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Bestiality

Crimes Act 1900 Section 79 provides that any person who commits an act of bestiality with any animal shall be liable to 14 years imprisonment.

In Section 80 of the same law, it is provided that any person who attempts to commit an act of bestiality with any animal shall be liable for imprisonment for five years.

The offence of bestiality

The case of R v Bourne (1952) 36 Cr App R 125 provides that penetration is not required for the offence it being sufficient that there is behaviour that can be defined as sexual intercourse. This case law is in line with Section 80 which provides for a penalty if the act of bestiality in the attempted stage, thus, no penetration has been committed.

Crimes Act does not provide a definition for the crime of bestiality but according to R v Brown (1889) 24 QBD 357, bestiality is any form of sexual intercourse with an animal.

Sexual intercourse includes oral sex and penetration of the vagina or anus using a body part or an object.

The case of R v Pack (1932) VLR 225 establishes that both men and women can commit an act of bestiality.

The penalty for an act of bestiality

Under Section 79 the penalty is 14 years imprisonment. However, if the bestiality is only attempted the penalty is 5 years imprisonment under Section 80. These penalties are the maximum penalties which will be meted out if the circumstances of the case are serious or extreme.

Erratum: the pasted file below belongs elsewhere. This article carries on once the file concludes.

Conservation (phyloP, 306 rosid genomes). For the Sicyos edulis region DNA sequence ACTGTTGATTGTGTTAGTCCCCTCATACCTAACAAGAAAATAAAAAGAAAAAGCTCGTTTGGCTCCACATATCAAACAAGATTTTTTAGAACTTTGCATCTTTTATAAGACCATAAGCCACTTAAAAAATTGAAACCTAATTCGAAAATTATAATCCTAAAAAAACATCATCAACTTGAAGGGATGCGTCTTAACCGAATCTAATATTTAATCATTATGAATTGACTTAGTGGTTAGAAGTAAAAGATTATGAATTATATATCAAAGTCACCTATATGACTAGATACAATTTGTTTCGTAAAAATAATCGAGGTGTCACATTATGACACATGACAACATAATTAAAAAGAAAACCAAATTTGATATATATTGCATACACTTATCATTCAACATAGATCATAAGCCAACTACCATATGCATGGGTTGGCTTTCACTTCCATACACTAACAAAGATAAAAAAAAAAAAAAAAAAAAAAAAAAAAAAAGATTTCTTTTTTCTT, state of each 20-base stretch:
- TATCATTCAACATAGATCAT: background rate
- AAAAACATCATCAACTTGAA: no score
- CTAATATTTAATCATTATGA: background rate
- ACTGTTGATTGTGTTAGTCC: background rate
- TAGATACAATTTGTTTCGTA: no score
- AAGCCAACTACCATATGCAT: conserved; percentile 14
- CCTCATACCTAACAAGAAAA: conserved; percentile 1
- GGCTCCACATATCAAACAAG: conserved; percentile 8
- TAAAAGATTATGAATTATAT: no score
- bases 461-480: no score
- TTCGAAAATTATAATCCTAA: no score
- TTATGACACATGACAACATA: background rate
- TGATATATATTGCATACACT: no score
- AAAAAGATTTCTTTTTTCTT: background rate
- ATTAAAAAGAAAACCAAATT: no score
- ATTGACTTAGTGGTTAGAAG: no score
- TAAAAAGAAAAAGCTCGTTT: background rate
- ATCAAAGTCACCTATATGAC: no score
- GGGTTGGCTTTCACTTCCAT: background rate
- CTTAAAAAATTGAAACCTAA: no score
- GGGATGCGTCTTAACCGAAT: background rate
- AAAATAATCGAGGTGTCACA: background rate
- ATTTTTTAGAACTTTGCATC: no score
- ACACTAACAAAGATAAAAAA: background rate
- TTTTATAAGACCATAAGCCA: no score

A charge for bestiality or attempted bestiality is finalized in the District or Supreme Court.

Prosecution evidence

The prosecution and the police must prove beyond reasonable doubt that the accused committed the act of sexual intercourse or sexual penetration to attain a conviction under Section 79. So the prosecution must prove the act of sexual intercourse or penetration.

As for a case under Section 80, proof beyond a reasonable doubt must be presented that the accused engaged in behaviour that showed there was an attempt to have sexual intercourse or penetration with an animal.

Defence against a charge of bestiality

An accused may take the defence of denial of sexual intercourse with the animal or committing any behaviour that could be interpreted as an attempt to have sexual intercourse with an animal. 

Another common defence against bestiality is mental instability due to psychological problems suffered by an accused. This particular defence may be proven by testimonies from experts like psychiatrists and psychologists as well as medical records and psychological test results.

Disclaimer : This article is just a summary of the subject matter being discussed and should not be regarded as a comprehensive legal advice for you to defend yourself alone. If you are charged with criminal offences, it is recommended that you seek legal assistance from criminal lawyers.

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